I’ve always thought if all clients insisted that they wanted to see a practice’s makeup to be able to win jobs, and wanted to see how the practice is structured, it would make a big difference very quickly.
JN: I think it’s a combination of things. People get to that stage and they look at what their careers are going to be and they click on the companies’ websites and they can’t see anybody like them and they think ‘is this really what I want, where I want to be’. Architecture is also not cheap, it’s expensive. I think the grant situation changes quite a bit between part one and two, which makes it even more difficult for people that don’t have the support or the financial means to be able to carry on. All of that needs addressing, the structure of the course needs addressing. People have mooted the idea of apprenticeships, we’re one of the very first practices to take on apprenticeships but it’s not being done across the board.
Getting more black people involved in teaching is important, but it’s kind of a ‘chicken and egg’ situation as well because there are not that many black people that can go in and go become the lecturers and tutors. So, we’re back to this thing about using the collective voice again to encourage others to say ‘don’t give up just yet’. It’s not an easy one to solve.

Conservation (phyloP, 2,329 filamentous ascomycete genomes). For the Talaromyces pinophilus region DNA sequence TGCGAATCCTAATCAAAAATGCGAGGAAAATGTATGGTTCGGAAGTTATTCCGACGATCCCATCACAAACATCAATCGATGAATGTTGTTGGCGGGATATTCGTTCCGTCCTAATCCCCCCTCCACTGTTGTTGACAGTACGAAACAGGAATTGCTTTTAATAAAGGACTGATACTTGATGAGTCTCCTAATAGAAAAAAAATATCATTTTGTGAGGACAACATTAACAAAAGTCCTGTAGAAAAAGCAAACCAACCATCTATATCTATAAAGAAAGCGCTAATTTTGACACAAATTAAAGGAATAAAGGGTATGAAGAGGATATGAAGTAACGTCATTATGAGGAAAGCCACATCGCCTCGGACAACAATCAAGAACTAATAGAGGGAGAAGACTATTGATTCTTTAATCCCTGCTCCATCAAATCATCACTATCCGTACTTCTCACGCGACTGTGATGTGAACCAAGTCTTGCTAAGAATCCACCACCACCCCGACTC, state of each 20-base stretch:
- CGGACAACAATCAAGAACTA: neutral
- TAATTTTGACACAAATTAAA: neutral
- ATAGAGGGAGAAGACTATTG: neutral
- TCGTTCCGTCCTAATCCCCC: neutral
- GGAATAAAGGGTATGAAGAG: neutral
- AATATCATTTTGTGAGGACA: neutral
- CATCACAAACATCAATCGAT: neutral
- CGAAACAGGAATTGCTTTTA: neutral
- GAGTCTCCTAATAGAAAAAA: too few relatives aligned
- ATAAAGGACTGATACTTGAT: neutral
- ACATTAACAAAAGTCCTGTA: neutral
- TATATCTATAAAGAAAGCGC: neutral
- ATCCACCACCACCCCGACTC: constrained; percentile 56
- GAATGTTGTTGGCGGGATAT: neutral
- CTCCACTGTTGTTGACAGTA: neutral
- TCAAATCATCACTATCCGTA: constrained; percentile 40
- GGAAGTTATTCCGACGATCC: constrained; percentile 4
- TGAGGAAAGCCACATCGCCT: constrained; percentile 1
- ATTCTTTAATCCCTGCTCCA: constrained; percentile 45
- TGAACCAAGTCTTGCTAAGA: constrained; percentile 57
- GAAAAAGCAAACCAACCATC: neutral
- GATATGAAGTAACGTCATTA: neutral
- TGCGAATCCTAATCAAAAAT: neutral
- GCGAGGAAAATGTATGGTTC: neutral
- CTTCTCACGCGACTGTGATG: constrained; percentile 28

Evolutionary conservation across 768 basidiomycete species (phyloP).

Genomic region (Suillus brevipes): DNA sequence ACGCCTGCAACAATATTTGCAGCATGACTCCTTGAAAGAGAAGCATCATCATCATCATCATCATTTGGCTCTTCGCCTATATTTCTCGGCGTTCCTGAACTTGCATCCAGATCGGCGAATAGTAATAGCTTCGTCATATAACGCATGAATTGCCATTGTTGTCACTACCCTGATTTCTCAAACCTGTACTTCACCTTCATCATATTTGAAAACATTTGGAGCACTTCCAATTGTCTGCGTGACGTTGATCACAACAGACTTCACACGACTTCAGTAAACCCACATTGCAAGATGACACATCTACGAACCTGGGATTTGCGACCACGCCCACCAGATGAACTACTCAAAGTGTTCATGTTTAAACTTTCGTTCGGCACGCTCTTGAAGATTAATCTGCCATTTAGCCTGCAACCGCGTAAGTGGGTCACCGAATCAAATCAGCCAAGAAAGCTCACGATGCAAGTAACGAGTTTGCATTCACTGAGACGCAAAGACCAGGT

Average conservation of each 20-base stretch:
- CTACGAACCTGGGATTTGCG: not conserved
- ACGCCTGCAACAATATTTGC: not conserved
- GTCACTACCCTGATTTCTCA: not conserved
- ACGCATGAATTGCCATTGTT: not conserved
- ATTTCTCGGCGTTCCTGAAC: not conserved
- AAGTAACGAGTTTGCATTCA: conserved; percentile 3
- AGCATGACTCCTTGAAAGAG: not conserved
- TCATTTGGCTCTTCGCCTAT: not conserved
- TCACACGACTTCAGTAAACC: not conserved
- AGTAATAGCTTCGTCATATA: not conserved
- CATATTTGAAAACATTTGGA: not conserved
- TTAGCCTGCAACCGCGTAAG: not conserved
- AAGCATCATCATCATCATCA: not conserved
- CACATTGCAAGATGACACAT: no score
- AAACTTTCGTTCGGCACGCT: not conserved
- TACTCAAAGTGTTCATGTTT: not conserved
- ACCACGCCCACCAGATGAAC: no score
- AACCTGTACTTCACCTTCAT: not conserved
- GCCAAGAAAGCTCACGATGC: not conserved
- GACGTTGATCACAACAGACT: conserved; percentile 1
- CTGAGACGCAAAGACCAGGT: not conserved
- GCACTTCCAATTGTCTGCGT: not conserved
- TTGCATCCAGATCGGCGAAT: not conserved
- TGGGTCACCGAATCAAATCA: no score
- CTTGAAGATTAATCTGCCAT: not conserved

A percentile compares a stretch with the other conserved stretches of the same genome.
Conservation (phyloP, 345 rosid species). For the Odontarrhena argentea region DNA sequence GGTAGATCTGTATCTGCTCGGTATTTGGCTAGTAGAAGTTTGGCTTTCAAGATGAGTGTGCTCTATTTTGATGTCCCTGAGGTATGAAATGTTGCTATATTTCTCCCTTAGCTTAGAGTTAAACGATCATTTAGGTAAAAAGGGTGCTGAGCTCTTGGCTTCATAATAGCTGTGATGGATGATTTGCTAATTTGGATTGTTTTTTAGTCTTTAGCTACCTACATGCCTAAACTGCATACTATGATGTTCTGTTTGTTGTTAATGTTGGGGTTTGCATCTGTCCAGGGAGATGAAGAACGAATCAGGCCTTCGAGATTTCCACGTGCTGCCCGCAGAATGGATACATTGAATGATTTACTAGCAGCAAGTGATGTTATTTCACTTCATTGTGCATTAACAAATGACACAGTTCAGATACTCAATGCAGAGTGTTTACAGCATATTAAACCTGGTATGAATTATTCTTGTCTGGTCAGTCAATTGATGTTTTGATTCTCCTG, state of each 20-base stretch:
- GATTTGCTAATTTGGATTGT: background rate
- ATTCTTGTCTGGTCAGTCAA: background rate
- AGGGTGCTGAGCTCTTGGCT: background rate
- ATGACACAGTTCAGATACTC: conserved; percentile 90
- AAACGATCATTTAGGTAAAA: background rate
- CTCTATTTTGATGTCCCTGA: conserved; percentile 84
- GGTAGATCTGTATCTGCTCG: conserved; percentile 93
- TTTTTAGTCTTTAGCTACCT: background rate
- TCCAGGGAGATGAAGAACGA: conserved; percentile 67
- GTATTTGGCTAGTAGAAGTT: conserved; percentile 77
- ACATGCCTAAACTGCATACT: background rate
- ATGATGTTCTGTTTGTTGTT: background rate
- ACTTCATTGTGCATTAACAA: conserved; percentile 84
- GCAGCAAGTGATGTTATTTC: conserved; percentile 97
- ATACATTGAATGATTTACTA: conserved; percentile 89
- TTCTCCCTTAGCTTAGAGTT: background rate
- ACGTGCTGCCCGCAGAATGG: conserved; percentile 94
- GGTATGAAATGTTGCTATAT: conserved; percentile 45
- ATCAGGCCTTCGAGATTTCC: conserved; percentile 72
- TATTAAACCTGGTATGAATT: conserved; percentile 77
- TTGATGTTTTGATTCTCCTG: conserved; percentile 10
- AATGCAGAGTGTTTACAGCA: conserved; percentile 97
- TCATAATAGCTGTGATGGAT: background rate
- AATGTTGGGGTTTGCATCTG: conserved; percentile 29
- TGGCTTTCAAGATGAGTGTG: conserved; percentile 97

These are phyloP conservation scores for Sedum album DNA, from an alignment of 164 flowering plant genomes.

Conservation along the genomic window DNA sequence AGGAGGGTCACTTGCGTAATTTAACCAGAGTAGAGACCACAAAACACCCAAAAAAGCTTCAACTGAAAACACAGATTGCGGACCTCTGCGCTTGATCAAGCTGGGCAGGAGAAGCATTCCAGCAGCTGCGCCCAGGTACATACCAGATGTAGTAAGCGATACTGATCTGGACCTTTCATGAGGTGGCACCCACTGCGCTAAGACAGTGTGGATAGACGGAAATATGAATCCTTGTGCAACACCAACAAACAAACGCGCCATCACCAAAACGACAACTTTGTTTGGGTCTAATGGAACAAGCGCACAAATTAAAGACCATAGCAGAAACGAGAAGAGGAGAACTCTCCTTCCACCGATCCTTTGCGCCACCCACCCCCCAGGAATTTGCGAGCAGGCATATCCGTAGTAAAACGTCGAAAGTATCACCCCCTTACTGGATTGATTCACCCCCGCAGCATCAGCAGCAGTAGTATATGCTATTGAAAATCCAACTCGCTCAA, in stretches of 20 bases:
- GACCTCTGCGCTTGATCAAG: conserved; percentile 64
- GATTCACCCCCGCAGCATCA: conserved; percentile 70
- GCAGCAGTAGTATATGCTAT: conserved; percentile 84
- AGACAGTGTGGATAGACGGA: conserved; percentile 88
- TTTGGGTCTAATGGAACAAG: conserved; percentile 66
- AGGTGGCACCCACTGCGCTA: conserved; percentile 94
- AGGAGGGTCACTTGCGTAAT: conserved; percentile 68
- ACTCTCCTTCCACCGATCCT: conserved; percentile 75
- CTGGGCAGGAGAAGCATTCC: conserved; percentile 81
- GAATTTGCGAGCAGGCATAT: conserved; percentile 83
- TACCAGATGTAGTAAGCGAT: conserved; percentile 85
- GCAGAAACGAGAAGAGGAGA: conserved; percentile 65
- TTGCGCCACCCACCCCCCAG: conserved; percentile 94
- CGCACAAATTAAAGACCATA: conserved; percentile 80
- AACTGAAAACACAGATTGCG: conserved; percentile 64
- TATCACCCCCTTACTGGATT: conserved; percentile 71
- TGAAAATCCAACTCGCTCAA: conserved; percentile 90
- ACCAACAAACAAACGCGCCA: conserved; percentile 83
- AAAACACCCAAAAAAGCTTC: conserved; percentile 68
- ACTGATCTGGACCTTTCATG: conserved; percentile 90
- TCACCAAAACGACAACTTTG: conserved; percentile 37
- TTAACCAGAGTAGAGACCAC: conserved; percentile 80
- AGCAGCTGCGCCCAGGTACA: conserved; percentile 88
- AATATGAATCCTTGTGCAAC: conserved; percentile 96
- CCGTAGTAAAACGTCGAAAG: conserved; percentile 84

I think the RIBA and institutions like AJ have a big role to play. I’ve always thought if all clients insisted that they wanted to see a practice’s makeup to be able to win jobs, and wanted to see how the practice is structured, it would make a big difference very quickly. I’m not saying that we’re perfect, we are beginning this journey too. There’s a heck of a lot to do. It’s still a long journey to be able to get that kind of representation to improve the statistics but we’ve got to work together.
SO: I’d say that often, we go into a realm of architects not collaborating enough with existing communities. How does the idea of HTA becoming a diverse community translate into working with existing communities, housing and estates?
JN: The practice has had a long-standing history and successful track record of working with communities. They’re always at the forefront of what we do, we always put them at the heart of the work that we’re doing. However, there are always improvements one can make, there’s always a way of improving the way you work, the way you engage with residents, the way you understand what the issues are, the timing of when the engagement happens, and where we’re constantly evolving and improving on that. A number of our people that we design for are people like me, who have a heritage going back different eras. The standards we apply and the way our understanding of the housing we give them should really reflect their own experiences and a lot of that doesn’t happen because that until very recently, teams weren’t as diverse as they should be.